Healthcare through the Department of Veterans Affairs (VA) is, for now, the closest the U.S. has to government healthcare. Like with all things government, the VA has its own police force. Like other police forces, they seem to have a problem with being recorded, and disrespected.
Wheelchair-bound veteran Todd MacRae says VA police snatched his phone from him while he was trying to record them. He says it all started when he ordered VA cops to leave the room while he was visiting his doctor. They were called when McRae got upset his doctor didn't accept his answer to a question about his drinking habits. He had calmed down by the time they got there, and the doctor said she could finish her appointment with McRae. Witness what can happen when government and healthcare collides in the worst way. via Carlos Miller of Photography is Not a Crime reports:
They accused him of "disturbing the peace," and ordered him, along with his dog, to follow them downstairs to their office, where they could cite them.
"I told them, 'write me a ticket or shut the fuck up,'" he said, acknowledging that he doesn't hesitate to speak his mind to the cops…
A week later, his 23-year-old daughter dropped him off for his weekly blood tests, but because she had to attend class at the local college, she left him two hours earlier than his appointment.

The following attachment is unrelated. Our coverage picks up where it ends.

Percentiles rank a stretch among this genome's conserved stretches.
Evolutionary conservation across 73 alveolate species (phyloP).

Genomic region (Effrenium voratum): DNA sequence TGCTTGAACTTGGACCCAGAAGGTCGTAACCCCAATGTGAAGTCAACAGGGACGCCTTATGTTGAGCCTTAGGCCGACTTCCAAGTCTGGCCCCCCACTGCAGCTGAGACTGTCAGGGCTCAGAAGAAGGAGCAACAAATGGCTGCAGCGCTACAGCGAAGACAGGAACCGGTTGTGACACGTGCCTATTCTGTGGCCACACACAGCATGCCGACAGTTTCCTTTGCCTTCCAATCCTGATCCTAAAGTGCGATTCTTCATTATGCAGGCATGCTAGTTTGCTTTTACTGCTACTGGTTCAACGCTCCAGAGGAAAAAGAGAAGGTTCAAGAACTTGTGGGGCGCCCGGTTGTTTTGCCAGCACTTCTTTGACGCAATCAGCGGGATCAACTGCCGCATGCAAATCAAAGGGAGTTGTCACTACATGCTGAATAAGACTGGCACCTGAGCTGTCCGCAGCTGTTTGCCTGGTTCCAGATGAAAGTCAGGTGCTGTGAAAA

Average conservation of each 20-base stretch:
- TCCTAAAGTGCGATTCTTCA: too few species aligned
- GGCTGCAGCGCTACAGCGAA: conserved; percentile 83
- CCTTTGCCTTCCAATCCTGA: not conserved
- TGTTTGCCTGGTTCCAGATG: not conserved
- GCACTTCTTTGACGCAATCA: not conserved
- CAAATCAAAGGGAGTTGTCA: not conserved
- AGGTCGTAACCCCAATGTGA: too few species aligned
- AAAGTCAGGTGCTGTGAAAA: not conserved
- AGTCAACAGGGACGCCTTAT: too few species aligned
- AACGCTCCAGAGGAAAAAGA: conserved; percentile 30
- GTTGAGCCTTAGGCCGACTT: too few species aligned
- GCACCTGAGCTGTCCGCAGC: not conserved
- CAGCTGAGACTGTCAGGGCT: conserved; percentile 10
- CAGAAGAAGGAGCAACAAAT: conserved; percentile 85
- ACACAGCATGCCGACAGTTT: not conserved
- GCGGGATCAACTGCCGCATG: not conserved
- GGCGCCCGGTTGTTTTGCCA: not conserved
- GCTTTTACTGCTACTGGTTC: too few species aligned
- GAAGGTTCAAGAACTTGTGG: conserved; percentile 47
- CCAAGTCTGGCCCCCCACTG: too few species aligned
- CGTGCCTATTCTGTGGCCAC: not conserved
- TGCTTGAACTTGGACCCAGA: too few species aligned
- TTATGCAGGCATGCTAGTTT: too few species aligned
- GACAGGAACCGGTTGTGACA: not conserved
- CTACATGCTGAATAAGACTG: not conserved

So he entered the Starbucks on hospital property with his dog, which is completely allowed, but then one of the cops from the previous week entered, recognized him, and started hassling him about his "vicious dog" not being muzzled.
The cop ordered him off the hospital under threat of trespass arrest, which caused MacRae to miss his weekly appointment for his blood tests that enables him to survive despite having more than 20 pieces of metal in his neck.
"I had to call my daughter to come pick me up and she had to leave school," the former construction worker said.
On Tuesday, he was at the hospital for another appointment, minding his own business in front of the hospital, when a VA cop walks up and begins hassling him about his dog.
Unlike the two prior incidents, MacRae began recording with his phone, only for the cop to lie and say he was not allowed, then eventually snatching it from him.
Among the problems with this story: state law doesn't require service dogs to wear muzzles. Neither is recording police against the law in Tennessee. Nevertheless, cops pointed to a federal statute prohibiting unauthorized photography to issue him a citation. So this story has government healthcare, police abuse, and the war on terror.
Even worse, Carlos Miller reports McRae's family says he was arrested on a probation violation stemming from a decade-old incident just hours after story went live on Photography is Not a Crime. Read more and watch the video McRae took here.